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pone-0006431-g001: Night time Trec time series.a) Night time rectal temperature (Trec) recorded over 508 minute intervals from a single infant with a mean (SD) of 37.7°C (0.2). The corresponding random temperature (Tran) was generated by shuffling data points of Trec. b) Longitudinal night time rectal temperature traces Trec from the same infant as Figure 1a at 4, 8, and 12 weeks with mean and standard deviation of Trec and corresponding α shown.

Mentions: An example of a night time Trec recording as a function of time from a single subject and its randomized time series is shown in Figure 1a. The longitudinal night time Trec recordings from the same subject at 4, 8, and 12 weeks are shown in Figure 1b. A plot of the corresponding fluctuation function F(n) of the time-series in Figure 1a can be seen in Figure 2 on a log-log plot versus window size n. In 88 of the 95 datasets, F(n) had a linear trend up to window sizes of at least 180 minutes that could be characterized by the slope α of the linear regression with an r2>0.97 (Table 1). In 7 of 95 recordings the linear regression had an r2<0.97 and a smaller window range was chosen to fit a linear regression with r2>0.97. Overall mean (SD) of α for the 95 Trec night time time series was 1.51 (0.11). When the data were randomized, the average slope of the fluctuation function became 0.51, indicative of a random process. In our time series data we found no evidence of crossover phenomena implying that α did not change for different time scales (ie. window size, n) [25].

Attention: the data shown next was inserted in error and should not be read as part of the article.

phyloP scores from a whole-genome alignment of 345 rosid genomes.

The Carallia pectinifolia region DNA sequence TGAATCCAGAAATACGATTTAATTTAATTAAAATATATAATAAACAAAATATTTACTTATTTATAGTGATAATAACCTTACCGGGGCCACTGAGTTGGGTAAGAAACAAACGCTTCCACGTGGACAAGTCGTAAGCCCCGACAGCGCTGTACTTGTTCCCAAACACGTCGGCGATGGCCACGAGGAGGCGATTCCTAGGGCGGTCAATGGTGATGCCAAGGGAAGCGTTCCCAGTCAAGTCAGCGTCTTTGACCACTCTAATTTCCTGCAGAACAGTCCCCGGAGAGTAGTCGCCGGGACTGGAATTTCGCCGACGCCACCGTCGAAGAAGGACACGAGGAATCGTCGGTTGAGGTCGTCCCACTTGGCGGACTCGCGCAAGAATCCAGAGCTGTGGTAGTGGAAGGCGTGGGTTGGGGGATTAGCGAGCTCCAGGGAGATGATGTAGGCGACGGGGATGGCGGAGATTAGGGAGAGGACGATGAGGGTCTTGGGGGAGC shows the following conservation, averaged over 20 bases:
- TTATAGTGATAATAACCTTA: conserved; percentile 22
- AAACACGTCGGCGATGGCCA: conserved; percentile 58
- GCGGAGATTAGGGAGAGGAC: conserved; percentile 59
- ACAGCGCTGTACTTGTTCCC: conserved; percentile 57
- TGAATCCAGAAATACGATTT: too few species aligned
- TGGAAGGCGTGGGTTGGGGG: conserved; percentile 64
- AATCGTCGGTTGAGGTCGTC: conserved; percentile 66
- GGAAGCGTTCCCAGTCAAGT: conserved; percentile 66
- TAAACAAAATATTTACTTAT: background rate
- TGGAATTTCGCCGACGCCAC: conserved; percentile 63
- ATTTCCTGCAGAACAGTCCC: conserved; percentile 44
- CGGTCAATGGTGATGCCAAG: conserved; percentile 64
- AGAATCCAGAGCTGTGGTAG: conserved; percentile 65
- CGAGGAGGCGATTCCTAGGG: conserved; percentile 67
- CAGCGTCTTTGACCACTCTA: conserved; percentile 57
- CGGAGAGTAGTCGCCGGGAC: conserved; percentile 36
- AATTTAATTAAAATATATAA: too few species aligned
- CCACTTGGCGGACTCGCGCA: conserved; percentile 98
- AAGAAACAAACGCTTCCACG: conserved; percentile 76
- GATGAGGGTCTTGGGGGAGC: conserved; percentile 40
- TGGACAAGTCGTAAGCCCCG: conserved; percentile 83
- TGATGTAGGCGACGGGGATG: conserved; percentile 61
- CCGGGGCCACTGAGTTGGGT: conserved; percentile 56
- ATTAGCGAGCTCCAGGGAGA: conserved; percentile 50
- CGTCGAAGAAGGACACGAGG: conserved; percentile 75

Long-range correlations in rectal temperature fluctuations of healthy infants during maturation.

Stern G, Beel J, Suki B, Silverman M, Westaway J, Cernelc M, Baldwin D, Frey U - PLoS ONE (2009)